Then there's the grand poobah of household appliances, from an advertising perspective: the networked refrigerator. By scanning the barcodes of its contents and monitoring containers' weight, the smart fridge can keep you informed about expiration dates and an impending exhaustion of supplies. ("Your milk is two days past its expiration date, and you have only two cold beers left.") Makers of those products are going to love having a new and compelling way to nudge consumers to buy more stuff.
Meanwhile, back in the IT data center, all of that data, from all kinds of appliances, will be pouring in, on top of the steadily increasing mobile datalanche you've been seeing for the last year or so.
And you still have to deal with those potential backdoors that you warned the CEO about, the ones he told you are your problem. You are not being overly paranoid about that. We have precedents. Remember when printers and scanners started getting network access and some rudimentary intelligence? IT was thrilled, until it realized that printers had become highly insecure backdoors into corporate networks.
That security threat was obscured by all of the cool things these devices could potentially do. Because who is going to deny that it's cool when your printer can recognize that your 228-page print job can't be completed because it has only 100 sheets of paper loaded, and that printer also has the smarts to send your job to a printer with 250 sheets loaded? Then that second printer realizes that those 250 sheets don't have the letterhead you need for this job, so it finds another printer better equipped for your needs. And the third printer assesses the sensitivity of what you plan to print and sends your job to a printer that has enough paper with the proper letterhead that is located behind a locked door. And it lets you know where to pick up your job and advises you that, since you lack the clearance to get into that room, you are going to need to get someone to let you in. You respond that you need this printout for a meeting at 2 p.m. in conference room 4660, and it calculates when it needs to start the print job and finds yet another printer that meets all your criteria and is located just steps from that conference room. I mean, all of that is very cool!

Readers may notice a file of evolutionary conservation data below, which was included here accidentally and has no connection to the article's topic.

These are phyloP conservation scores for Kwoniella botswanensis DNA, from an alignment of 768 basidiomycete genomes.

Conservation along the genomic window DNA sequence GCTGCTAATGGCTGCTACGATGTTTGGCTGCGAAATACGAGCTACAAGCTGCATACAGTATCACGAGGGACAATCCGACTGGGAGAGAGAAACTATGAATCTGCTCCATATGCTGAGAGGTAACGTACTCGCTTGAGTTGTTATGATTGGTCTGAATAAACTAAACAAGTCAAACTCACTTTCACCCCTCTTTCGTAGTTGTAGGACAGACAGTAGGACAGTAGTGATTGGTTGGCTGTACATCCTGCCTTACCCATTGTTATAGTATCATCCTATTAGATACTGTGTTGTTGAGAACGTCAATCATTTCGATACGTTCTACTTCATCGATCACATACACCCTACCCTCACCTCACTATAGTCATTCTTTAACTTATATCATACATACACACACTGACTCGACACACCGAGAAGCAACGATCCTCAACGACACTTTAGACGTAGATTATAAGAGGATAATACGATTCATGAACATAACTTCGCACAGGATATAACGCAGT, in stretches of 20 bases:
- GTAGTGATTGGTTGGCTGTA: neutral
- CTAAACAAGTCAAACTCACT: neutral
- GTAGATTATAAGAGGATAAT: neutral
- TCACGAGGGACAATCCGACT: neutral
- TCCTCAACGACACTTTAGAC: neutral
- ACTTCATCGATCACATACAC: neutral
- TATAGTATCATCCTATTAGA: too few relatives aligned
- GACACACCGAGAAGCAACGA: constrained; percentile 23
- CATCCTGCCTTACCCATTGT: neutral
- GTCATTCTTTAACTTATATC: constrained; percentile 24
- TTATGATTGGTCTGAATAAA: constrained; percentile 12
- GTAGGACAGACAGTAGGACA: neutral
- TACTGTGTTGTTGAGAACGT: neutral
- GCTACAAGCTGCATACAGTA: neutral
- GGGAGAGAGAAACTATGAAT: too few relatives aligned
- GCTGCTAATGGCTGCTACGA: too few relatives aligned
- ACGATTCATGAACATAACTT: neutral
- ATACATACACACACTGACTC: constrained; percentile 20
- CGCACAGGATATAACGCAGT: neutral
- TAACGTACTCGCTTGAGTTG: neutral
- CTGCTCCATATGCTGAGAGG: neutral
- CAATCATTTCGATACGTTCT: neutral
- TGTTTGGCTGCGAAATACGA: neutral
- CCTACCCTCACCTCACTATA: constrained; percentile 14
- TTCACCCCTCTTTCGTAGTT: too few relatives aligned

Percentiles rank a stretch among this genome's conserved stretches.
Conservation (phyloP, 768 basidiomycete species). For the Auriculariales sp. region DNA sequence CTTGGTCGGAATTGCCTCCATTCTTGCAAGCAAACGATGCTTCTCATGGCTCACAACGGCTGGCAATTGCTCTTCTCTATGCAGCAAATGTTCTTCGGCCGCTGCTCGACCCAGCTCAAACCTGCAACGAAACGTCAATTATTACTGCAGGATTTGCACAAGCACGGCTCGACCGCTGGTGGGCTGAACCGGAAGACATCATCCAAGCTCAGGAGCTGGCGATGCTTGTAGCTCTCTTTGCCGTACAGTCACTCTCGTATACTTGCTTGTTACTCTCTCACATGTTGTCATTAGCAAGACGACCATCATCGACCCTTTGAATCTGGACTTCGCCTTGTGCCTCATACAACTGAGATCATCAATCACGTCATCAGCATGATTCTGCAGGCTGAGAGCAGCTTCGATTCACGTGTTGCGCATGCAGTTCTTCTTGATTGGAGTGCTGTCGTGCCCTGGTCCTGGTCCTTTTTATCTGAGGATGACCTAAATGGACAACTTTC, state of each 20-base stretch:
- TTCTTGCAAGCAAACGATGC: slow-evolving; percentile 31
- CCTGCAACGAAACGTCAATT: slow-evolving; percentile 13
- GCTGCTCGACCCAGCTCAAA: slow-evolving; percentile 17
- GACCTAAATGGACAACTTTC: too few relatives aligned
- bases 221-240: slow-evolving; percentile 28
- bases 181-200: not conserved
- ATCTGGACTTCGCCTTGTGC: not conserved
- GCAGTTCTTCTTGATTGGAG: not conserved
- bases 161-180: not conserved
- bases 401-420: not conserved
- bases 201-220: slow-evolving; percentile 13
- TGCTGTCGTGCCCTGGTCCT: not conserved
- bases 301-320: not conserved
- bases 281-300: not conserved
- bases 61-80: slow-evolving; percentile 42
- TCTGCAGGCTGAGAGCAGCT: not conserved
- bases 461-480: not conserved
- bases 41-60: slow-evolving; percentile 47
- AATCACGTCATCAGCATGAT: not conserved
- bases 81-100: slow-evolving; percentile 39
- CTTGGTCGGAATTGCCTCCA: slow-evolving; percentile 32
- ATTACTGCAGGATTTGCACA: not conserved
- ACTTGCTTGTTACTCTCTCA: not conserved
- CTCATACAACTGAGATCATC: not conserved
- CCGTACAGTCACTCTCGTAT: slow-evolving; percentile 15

And so is the Internet of Things. But like those printers, the Internet of Things comes with some serious risks that you and your IT teams will need to clean up. But CEOs tend to get obsessed with all of the good things that a new initiative can do and assume that someone else has their back to ward off any potential dangers. That would be you. So get ready for a lot of new work, because the advantages of the Internet of Things are far too powerful to stop.
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